Sure, there is wisdom in the book and I give it props for that. Honore is right about how our society is addicted to quick fixes and rarely do these quick fixes solve any underlying problems. He has solutions but they're more proverbial than practical.
If you're interested in a slow read about taking things slow, this book would be perfect for you.
Honore identifies 13 such fixes and devotes one chapter to each. He uses multiple examples in describing each of these fixes and shows how they can work in combination. He also identifies various books, companies and other resources where one can learn more about particular approaches. In summary he says, “When taking on any complex problem, take the time to admit mistakes, work out what is really going wrong, pay attention to details, think long term, join the dots to build holistic solutions, seek ideas from everywhere, work with others and share the credit, build up expertise while remaining skeptical of experts, thinks alone and together, tap into emotions, enlist a catalytic figure, consult and recruit those closest to the problem, turn the search for a fix into a game, have fun, follow hunches, adapt, use trial and error and embrace uncertainty. “ Even then in the end, Honore says, some problems cannot be completely solved and we have to learn to live with them.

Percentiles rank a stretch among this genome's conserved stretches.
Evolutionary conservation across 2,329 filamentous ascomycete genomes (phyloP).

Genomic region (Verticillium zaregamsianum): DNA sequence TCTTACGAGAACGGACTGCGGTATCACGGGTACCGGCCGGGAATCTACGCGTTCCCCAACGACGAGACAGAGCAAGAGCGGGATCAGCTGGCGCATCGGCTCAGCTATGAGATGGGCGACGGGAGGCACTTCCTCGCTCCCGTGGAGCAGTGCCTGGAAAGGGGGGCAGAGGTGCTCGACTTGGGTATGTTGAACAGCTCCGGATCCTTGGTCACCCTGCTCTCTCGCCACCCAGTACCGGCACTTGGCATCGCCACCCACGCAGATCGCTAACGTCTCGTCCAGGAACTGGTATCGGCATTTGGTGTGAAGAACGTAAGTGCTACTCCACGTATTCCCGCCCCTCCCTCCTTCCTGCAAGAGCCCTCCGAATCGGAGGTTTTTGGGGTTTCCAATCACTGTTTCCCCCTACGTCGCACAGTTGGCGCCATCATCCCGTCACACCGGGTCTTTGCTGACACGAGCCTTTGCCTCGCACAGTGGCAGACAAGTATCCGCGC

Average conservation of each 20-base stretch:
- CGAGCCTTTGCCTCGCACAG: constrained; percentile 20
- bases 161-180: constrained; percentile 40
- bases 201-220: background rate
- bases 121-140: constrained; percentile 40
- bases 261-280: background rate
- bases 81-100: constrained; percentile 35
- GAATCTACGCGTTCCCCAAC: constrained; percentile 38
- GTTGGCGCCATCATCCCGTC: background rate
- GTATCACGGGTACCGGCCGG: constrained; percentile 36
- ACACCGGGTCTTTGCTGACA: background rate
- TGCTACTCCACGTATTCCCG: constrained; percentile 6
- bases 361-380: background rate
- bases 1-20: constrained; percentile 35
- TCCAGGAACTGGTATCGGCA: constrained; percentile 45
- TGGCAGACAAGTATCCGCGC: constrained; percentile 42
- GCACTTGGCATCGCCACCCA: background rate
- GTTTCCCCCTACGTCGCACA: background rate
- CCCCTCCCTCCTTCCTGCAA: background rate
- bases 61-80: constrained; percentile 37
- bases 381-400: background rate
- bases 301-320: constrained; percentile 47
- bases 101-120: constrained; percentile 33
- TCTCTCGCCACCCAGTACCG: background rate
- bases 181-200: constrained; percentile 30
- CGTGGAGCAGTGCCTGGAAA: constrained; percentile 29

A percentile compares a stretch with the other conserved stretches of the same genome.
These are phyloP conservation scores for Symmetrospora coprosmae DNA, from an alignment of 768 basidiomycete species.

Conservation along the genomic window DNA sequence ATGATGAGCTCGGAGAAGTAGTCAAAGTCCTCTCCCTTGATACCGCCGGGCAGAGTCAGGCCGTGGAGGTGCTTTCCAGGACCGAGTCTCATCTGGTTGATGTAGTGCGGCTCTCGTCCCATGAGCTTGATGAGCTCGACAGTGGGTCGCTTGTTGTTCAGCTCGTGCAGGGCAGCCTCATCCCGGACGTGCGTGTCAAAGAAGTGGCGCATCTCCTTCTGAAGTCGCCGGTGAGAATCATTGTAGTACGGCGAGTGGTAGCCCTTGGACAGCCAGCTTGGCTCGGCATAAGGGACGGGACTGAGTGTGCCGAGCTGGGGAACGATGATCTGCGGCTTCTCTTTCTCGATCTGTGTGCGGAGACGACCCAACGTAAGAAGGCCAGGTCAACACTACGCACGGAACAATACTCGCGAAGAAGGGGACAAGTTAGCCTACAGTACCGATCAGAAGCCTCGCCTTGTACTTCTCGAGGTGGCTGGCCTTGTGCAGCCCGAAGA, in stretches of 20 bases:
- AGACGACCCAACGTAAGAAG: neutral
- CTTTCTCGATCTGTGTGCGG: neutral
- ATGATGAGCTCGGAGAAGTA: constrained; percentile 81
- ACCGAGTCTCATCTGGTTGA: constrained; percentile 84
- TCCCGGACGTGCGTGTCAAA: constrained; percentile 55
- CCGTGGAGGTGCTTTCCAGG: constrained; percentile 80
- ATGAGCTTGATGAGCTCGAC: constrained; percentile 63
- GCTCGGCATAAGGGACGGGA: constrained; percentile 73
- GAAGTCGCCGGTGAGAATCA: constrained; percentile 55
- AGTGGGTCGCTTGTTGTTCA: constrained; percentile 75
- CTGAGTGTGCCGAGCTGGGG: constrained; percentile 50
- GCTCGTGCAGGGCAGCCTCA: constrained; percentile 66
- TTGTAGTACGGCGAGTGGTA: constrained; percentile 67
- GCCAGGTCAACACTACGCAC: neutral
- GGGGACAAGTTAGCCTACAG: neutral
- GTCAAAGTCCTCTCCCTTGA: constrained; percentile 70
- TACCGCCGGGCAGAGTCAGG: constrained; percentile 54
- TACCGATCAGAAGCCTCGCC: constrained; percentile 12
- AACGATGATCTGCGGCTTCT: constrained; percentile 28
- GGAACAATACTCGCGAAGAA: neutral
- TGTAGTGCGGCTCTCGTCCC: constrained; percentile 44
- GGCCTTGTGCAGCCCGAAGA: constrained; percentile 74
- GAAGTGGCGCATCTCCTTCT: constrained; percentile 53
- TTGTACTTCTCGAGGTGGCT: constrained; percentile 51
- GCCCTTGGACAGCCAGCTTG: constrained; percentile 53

In sum this book is very valuable as a way of thinking about both personal and organizational problem solving. Anyone can benefit from reading and applying it. I rate it at five stars because it is well written, important for our daily lives and useful for everyone. I disagree with one reviewer that says it is not a "self-help" book. We can certainly apply the ideas here to our own personal life as the author did with his example of having a bad back.